San Francisco pot proposal aims to help victims of ‘failed drug war’

Supervisor Malia Cohen listens to fellow Supervisors as they discuss the Transbay Transit District special tax assessment, during the Board of Supervisors their Tuesday Sept. 23, 2014 meeting at City Hall in San Francisco, Calif. Photo: Michael Macor, The Chronicle

Each of San Francisco’s 11 supervisors has called for “equity” in the city’s cannabis laws, meaning they want to create a racially diverse industry that gives former drug offenders a shot at success.

On Wednesday, Supervisor Malia Cohen presented an ordinance to help the city achieve its social justice goals when sales of recreational marijuana become legal throughout the state in January. The city won’t issue permits to sell recreational cannabis until an equity program is approved.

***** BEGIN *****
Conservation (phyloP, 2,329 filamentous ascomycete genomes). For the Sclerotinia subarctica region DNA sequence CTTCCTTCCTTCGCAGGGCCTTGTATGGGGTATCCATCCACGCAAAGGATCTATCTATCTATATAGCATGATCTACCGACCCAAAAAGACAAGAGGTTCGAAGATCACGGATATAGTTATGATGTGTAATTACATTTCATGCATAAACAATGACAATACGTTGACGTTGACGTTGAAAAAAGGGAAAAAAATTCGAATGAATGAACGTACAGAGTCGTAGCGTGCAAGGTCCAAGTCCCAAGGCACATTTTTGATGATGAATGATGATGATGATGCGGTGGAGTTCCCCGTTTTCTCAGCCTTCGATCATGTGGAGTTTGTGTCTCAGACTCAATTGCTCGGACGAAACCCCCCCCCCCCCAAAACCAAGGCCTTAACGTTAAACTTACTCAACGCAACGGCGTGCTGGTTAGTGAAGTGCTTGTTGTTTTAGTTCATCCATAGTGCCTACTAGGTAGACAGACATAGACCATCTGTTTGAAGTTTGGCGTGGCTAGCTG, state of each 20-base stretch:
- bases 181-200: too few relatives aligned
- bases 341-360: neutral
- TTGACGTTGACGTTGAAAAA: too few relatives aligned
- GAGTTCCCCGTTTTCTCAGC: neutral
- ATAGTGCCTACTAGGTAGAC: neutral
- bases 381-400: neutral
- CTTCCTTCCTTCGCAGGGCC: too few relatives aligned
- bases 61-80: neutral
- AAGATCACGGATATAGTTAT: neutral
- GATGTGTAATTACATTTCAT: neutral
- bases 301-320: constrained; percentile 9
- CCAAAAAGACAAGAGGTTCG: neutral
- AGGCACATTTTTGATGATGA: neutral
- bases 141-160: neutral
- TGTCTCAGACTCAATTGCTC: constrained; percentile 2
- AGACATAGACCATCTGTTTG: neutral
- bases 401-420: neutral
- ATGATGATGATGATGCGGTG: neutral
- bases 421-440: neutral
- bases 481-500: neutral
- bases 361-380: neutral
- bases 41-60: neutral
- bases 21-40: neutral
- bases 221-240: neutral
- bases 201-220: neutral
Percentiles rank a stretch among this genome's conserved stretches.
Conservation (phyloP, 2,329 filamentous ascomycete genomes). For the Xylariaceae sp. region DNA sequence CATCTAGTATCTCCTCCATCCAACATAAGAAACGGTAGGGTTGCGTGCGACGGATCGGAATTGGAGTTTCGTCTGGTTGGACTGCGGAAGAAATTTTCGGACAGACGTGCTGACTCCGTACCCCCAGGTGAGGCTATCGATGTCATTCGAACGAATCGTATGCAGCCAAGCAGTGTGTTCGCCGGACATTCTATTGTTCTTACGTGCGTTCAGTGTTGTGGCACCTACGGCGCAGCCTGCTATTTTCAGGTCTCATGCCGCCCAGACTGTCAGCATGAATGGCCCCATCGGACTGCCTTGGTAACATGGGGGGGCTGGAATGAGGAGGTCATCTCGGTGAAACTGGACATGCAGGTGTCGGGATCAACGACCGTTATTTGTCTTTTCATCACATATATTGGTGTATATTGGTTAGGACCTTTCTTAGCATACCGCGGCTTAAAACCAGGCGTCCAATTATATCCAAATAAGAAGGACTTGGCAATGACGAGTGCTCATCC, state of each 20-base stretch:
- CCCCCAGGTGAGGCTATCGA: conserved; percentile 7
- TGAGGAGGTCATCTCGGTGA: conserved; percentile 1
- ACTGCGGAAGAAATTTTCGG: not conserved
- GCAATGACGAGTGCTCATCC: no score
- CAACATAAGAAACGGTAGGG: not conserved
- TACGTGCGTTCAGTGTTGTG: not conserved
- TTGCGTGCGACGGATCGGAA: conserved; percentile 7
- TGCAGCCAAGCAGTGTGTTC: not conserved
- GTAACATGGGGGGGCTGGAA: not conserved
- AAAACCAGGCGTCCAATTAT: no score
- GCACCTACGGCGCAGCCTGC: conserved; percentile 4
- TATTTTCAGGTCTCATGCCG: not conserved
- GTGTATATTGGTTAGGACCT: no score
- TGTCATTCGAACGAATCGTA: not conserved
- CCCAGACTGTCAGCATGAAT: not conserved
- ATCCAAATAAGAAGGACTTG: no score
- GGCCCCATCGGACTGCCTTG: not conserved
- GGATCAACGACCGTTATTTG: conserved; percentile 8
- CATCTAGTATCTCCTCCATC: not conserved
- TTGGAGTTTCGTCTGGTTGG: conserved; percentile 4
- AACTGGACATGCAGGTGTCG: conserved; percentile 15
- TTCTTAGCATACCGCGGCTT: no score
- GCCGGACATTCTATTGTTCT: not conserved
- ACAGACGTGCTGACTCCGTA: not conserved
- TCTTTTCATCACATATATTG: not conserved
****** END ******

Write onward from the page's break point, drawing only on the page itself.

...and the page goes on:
Cohen’s proposal — modeled after a similar program that Oakland approved in March and another that’s being considered in Los Angeles — would prioritize permits for dispensary operators with marijuana arrests or convictions between 1971 and 2009. Also eligible for priority would be entrepreneurs who committed other nonviolent crimes during that time period, or who earn 80 percent of San Francisco’s area median income, or who were displaced from their homes within the past 22 years.

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